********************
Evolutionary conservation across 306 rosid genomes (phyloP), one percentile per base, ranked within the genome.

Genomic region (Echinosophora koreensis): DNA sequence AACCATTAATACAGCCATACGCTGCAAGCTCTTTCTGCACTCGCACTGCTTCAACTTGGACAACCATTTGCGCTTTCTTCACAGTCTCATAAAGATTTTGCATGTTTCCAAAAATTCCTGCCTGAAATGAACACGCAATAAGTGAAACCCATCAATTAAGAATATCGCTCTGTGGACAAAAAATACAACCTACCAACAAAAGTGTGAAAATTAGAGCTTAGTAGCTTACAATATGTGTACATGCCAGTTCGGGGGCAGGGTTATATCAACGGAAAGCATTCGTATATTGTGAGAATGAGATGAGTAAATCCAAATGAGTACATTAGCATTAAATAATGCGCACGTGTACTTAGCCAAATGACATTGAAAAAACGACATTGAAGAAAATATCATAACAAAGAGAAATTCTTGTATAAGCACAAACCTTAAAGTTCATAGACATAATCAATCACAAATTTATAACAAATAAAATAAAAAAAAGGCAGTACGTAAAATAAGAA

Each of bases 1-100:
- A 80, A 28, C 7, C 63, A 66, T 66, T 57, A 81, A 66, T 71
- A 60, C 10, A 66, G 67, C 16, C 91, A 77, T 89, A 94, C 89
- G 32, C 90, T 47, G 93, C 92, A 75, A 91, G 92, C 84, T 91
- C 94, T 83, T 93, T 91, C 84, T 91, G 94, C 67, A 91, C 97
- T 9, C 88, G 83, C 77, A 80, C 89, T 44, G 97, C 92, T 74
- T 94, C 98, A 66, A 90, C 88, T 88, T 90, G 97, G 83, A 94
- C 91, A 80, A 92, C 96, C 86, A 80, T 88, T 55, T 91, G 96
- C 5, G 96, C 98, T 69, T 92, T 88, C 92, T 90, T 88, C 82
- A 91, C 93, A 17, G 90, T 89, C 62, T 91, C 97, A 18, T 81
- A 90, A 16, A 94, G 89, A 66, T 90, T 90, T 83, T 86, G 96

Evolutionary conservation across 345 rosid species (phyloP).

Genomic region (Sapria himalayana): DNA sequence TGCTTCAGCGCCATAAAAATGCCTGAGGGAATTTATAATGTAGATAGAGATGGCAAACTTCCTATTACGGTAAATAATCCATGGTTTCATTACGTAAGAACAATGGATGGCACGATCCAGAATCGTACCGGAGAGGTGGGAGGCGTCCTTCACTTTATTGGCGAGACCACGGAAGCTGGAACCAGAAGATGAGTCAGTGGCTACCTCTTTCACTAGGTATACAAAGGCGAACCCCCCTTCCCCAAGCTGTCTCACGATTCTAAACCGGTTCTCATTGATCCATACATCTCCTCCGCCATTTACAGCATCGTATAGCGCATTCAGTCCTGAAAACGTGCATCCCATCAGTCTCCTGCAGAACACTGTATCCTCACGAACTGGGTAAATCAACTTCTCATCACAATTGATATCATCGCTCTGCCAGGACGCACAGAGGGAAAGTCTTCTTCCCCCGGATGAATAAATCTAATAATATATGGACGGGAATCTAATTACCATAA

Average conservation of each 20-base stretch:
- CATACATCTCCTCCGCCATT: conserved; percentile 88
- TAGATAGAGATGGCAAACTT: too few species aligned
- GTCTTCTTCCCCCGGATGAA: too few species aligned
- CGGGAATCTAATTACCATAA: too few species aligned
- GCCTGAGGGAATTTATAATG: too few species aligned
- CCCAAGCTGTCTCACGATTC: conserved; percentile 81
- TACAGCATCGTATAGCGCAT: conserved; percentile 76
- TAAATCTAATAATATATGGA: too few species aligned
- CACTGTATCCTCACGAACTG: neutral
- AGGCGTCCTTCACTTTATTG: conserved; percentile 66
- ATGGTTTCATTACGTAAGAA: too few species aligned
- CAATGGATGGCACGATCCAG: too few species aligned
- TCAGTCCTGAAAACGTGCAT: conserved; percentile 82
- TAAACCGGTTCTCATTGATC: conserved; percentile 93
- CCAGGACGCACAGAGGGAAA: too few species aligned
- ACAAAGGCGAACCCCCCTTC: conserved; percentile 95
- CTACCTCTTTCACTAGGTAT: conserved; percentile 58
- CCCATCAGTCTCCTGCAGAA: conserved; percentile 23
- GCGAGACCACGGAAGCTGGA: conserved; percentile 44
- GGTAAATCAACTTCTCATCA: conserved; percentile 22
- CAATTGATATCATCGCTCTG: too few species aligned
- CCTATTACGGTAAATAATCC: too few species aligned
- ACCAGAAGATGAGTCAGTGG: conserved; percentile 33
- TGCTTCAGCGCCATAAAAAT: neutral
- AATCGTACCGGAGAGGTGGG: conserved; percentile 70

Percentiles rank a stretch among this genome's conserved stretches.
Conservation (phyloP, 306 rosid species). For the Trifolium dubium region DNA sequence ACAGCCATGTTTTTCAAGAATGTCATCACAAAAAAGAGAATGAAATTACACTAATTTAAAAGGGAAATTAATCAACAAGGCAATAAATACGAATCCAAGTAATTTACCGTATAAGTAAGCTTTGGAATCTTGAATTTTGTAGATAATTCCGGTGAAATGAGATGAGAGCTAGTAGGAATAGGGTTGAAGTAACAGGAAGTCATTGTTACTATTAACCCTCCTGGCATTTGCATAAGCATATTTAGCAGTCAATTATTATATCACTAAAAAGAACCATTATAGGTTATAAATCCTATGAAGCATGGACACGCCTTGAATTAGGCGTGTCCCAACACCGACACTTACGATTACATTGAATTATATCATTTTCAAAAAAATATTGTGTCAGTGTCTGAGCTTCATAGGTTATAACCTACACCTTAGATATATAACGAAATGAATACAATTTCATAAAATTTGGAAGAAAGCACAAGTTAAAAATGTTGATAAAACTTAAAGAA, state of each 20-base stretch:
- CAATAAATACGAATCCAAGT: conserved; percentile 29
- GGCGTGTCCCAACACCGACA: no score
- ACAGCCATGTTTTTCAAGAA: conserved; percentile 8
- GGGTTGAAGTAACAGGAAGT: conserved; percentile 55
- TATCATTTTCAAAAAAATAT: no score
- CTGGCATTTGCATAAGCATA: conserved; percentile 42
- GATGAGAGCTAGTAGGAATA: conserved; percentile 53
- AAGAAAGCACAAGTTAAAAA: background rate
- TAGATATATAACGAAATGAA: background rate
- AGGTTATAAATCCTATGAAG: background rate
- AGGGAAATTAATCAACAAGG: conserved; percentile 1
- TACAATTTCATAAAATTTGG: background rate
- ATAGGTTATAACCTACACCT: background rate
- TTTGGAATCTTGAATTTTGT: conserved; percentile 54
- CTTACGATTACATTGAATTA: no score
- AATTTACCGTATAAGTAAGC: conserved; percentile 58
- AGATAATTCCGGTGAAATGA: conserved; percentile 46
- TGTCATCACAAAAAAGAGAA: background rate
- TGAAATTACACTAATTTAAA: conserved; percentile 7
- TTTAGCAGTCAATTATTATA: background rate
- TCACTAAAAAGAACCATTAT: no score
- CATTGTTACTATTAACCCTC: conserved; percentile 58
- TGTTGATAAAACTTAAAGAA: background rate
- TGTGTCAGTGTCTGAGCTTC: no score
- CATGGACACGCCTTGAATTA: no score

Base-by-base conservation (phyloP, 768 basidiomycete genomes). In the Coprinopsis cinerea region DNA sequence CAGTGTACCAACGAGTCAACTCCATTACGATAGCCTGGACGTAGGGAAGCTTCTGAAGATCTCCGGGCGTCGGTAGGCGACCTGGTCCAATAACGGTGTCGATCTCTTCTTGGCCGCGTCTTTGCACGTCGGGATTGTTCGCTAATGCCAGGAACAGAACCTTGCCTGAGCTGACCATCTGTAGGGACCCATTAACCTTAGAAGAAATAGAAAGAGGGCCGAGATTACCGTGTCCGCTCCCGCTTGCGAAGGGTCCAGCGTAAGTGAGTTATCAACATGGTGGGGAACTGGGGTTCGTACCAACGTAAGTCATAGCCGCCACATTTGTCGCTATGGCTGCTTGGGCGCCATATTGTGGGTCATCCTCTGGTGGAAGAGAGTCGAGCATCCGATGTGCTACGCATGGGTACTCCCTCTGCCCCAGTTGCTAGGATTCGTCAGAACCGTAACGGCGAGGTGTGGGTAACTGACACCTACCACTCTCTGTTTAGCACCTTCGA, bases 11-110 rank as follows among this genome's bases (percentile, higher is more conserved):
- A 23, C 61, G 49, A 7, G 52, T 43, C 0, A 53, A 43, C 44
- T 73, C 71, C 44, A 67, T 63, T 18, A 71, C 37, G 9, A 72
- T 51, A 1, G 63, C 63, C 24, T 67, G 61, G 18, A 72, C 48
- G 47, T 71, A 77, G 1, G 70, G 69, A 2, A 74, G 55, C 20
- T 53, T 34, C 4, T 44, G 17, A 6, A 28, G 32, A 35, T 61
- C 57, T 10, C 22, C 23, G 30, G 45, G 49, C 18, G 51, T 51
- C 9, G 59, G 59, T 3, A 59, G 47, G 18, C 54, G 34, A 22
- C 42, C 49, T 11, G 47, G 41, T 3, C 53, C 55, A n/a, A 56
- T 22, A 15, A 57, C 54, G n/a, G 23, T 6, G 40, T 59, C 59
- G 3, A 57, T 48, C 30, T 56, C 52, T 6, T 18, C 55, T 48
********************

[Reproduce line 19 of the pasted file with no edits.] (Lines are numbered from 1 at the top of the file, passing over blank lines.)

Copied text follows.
- GTCTTCTTCCCCCGGATGAA: too few species aligned